Windows has recently focused in its marketing about how it listened to consumers; New Coke came about from extensive taste test research. Both products were launched and provoked a consumer backlash; both products were altered – Coke brought back original Coke as Coke Classic and eventually phased out New Coke. Windows has its Blue update in the wings. Coke managed to rectify its change in three months and critics claim Windows 8 has taken at least seven months.
Frank X. Shaw wrote a blog post to defend Windows 8 which I read over the weekend. The challenge Frank had to meet was complex:
- Set what Microsoft considered to be record straight
- Not come across as whiny and bring down more flack on the brand
- Control expectations about the next big update widely expected to be delivered soon
I suspect that the post was as much for internal audiences as it was for the general public.
It’s a post that I am glad I didn’t have to write; despite the fact that Frank’s argument had a lot of merit to it.
Microsoft did have a previous ‘New Coke’ moment and dealt with it very fast (within two months). This happened with a set of youth-orientated phones called the Kin. You probably won’t have heard much about them to remember them, but back in 2010 they were a successor to the Sidekick. Microsoft yanked them out of Verizon stores, modified the software and pushed them into the channel as ‘burner’ phones – writing off the product as soon as it showed signs of tanking. All of this goes to show that company is aware and does make hard calls.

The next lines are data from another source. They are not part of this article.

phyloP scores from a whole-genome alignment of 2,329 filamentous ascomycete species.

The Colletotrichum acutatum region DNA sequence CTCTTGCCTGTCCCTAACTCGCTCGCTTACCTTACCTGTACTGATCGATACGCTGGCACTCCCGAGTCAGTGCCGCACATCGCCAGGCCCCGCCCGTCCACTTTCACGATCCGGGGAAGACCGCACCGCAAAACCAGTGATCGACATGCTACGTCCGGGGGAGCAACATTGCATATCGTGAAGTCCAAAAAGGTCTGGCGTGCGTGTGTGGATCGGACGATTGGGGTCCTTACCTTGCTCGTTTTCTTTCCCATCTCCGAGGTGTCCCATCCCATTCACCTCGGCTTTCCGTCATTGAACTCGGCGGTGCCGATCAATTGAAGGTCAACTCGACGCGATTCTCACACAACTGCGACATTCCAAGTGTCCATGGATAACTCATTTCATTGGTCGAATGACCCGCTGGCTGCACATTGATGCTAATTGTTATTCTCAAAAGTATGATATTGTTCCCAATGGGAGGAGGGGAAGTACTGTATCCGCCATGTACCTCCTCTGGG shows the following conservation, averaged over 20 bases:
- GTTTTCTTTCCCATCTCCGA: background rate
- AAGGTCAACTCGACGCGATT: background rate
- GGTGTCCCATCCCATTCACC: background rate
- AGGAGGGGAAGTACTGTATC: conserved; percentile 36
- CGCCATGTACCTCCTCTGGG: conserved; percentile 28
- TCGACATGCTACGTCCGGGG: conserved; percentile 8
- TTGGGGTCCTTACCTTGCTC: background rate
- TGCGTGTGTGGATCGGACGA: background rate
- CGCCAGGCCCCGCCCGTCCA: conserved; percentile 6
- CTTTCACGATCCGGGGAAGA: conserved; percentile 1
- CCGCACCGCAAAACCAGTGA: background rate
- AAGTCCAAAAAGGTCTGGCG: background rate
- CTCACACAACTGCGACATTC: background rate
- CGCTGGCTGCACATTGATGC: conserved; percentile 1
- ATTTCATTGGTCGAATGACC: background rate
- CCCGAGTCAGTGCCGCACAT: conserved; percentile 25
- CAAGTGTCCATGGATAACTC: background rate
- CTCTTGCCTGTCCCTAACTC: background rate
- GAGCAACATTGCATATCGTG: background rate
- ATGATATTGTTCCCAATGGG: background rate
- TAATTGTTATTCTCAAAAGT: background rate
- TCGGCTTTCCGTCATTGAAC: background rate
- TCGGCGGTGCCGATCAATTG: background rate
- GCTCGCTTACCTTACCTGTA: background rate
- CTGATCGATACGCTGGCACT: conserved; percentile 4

There were also risks there, the post was dealing with coverage from the Financial Times and The Economist; two serious heavy hitting publications that most businesses would kill to be in on the kind of frequency that Microsoft appears. Secondly it would provide critics with material to extend the story narrative into yet more news cycles because with online publishing you never get the last word in.
Looking at the response the post has received via coverage comments on CNET; Frank has won over at least some of the public. But only hindsight will be the ultimate arbiter of success.
Microsoft prepares rethink on Windows 8 flagship software | FT
Staying Centered | The Official Microsoft Blog
Adobe’s announcement that they were moving away from boxed software for its Creative SPhuite products to more of a pay-as-you-go model called Creative Cloud was a surprise in its timing, but not it’s direction. The bulk of my friends who use Creative Suite have one or two seats to use the software, paying the monthly some helps with cash flow better than forking out for the 800 GBP plus box of disks. It also means that there is no longer the incentive to spend the 30GBP for a cracked copy (that maybe loaded with the finest malware) and use of a product like Little Snitch to stop it ‘phoning home’ or fearing the knock on the door of the copyright police.